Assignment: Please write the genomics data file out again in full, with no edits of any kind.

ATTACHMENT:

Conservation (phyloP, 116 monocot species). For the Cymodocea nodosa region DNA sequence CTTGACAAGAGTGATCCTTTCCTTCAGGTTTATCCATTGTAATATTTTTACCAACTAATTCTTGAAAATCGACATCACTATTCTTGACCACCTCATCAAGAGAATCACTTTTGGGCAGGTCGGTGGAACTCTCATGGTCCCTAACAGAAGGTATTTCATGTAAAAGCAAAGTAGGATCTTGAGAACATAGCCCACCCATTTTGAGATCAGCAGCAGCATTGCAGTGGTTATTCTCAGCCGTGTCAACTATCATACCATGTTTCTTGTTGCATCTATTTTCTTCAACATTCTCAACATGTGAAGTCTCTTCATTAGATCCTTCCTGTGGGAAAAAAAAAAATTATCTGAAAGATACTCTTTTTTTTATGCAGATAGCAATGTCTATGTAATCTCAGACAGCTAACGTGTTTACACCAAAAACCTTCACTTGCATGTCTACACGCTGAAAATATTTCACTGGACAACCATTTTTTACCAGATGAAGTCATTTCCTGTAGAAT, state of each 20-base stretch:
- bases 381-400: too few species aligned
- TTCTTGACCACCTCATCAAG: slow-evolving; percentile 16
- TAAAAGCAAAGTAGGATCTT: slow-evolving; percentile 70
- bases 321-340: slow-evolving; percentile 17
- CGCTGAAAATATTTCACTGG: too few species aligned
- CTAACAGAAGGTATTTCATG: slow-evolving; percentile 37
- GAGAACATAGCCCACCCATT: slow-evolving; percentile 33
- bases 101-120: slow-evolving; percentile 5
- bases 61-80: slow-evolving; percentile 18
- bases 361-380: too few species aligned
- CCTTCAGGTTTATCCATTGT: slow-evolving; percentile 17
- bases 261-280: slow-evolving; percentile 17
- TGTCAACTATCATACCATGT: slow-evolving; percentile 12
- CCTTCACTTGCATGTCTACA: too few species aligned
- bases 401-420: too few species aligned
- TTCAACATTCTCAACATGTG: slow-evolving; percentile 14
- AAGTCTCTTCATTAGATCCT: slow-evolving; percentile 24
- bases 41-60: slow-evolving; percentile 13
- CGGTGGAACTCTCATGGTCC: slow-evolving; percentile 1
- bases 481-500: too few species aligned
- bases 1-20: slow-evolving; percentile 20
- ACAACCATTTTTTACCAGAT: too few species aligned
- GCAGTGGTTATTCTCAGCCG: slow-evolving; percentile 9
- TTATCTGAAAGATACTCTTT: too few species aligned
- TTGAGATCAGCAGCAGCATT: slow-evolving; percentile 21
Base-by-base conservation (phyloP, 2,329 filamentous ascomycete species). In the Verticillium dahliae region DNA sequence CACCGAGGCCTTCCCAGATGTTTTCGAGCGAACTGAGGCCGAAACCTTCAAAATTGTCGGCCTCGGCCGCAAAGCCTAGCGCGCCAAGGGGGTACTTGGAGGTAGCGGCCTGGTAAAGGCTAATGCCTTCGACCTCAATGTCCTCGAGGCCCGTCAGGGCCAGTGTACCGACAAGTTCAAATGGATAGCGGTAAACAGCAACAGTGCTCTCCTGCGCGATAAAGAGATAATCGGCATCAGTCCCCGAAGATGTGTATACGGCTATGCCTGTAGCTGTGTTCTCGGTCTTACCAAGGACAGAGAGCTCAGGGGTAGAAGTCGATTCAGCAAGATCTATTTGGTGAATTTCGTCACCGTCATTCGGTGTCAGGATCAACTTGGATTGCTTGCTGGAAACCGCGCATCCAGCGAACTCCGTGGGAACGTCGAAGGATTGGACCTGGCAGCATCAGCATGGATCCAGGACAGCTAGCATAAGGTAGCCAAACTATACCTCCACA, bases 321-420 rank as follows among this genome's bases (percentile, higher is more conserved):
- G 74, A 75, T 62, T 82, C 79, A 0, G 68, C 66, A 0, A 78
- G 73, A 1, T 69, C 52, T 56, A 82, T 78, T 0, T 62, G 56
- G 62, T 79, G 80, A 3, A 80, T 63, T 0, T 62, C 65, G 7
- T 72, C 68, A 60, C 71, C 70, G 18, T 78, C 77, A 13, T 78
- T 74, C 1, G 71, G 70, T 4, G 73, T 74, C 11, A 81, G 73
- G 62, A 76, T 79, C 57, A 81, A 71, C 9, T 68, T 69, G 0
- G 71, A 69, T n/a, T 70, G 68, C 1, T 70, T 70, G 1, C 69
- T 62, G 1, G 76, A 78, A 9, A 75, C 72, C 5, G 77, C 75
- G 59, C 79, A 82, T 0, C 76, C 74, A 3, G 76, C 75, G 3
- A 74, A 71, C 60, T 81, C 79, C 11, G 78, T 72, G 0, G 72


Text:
Conservation (phyloP, 116 monocot species). For the Cymodocea nodosa region DNA sequence CTTGACAAGAGTGATCCTTTCCTTCAGGTTTATCCATTGTAATATTTTTACCAACTAATTCTTGAAAATCGACATCACTATTCTTGACCACCTCATCAAGAGAATCACTTTTGGGCAGGTCGGTGGAACTCTCATGGTCCCTAACAGAAGGTATTTCATGTAAAAGCAAAGTAGGATCTTGAGAACATAGCCCACCCATTTTGAGATCAGCAGCAGCATTGCAGTGGTTATTCTCAGCCGTGTCAACTATCATACCATGTTTCTTGTTGCATCTATTTTCTTCAACATTCTCAACATGTGAAGTCTCTTCATTAGATCCTTCCTGTGGGAAAAAAAAAAATTATCTGAAAGATACTCTTTTTTTTATGCAGATAGCAATGTCTATGTAATCTCAGACAGCTAACGTGTTTACACCAAAAACCTTCACTTGCATGTCTACACGCTGAAAATATTTCACTGGACAACCATTTTTTACCAGATGAAGTCATTTCCTGTAGAAT, state of each 20-base stretch:
- bases 381-400: too few species aligned
- TTCTTGACCACCTCATCAAG: slow-evolving; percentile 16
- TAAAAGCAAAGTAGGATCTT: slow-evolving; percentile 70
- bases 321-340: slow-evolving; percentile 17
- CGCTGAAAATATTTCACTGG: too few species aligned
- CTAACAGAAGGTATTTCATG: slow-evolving; percentile 37
- GAGAACATAGCCCACCCATT: slow-evolving; percentile 33
- bases 101-120: slow-evolving; percentile 5
- bases 61-80: slow-evolving; percentile 18
- bases 361-380: too few species aligned
- CCTTCAGGTTTATCCATTGT: slow-evolving; percentile 17
- bases 261-280: slow-evolving; percentile 17
- TGTCAACTATCATACCATGT: slow-evolving; percentile 12
- CCTTCACTTGCATGTCTACA: too few species aligned
- bases 401-420: too few species aligned
- TTCAACATTCTCAACATGTG: slow-evolving; percentile 14
- AAGTCTCTTCATTAGATCCT: slow-evolving; percentile 24
- bases 41-60: slow-evolving; percentile 13
- CGGTGGAACTCTCATGGTCC: slow-evolving; percentile 1
- bases 481-500: too few species aligned
- bases 1-20: slow-evolving; percentile 20
- ACAACCATTTTTTACCAGAT: too few species aligned
- GCAGTGGTTATTCTCAGCCG: slow-evolving; percentile 9
- TTATCTGAAAGATACTCTTT: too few species aligned
- TTGAGATCAGCAGCAGCATT: slow-evolving; percentile 21
Base-by-base conservation (phyloP, 2,329 filamentous ascomycete species). In the Verticillium dahliae region DNA sequence CACCGAGGCCTTCCCAGATGTTTTCGAGCGAACTGAGGCCGAAACCTTCAAAATTGTCGGCCTCGGCCGCAAAGCCTAGCGCGCCAAGGGGGTACTTGGAGGTAGCGGCCTGGTAAAGGCTAATGCCTTCGACCTCAATGTCCTCGAGGCCCGTCAGGGCCAGTGTACCGACAAGTTCAAATGGATAGCGGTAAACAGCAACAGTGCTCTCCTGCGCGATAAAGAGATAATCGGCATCAGTCCCCGAAGATGTGTATACGGCTATGCCTGTAGCTGTGTTCTCGGTCTTACCAAGGACAGAGAGCTCAGGGGTAGAAGTCGATTCAGCAAGATCTATTTGGTGAATTTCGTCACCGTCATTCGGTGTCAGGATCAACTTGGATTGCTTGCTGGAAACCGCGCATCCAGCGAACTCCGTGGGAACGTCGAAGGATTGGACCTGGCAGCATCAGCATGGATCCAGGACAGCTAGCATAAGGTAGCCAAACTATACCTCCACA, bases 321-420 rank as follows among this genome's bases (percentile, higher is more conserved):
- G 74, A 75, T 62, T 82, C 79, A 0, G 68, C 66, A 0, A 78
- G 73, A 1, T 69, C 52, T 56, A 82, T 78, T 0, T 62, G 56
- G 62, T 79, G 80, A 3, A 80, T 63, T 0, T 62, C 65, G 7
- T 72, C 68, A 60, C 71, C 70, G 18, T 78, C 77, A 13, T 78
- T 74, C 1, G 71, G 70, T 4, G 73, T 74, C 11, A 81, G 73
- G 62, A 76, T 79, C 57, A 81, A 71, C 9, T 68, T 69, G 0
- G 71, A 69, T n/a, T 70, G 68, C 1, T 70, T 70, G 1, C 69
- T 62, G 1, G 76, A 78, A 9, A 75, C 72, C 5, G 77, C 75
- G 59, C 79, A 82, T 0, C 76, C 74, A 3, G 76, C 75, G 3
- A 74, A 71, C 60, T 81, C 79, C 11, G 78, T 72, G 0, G 72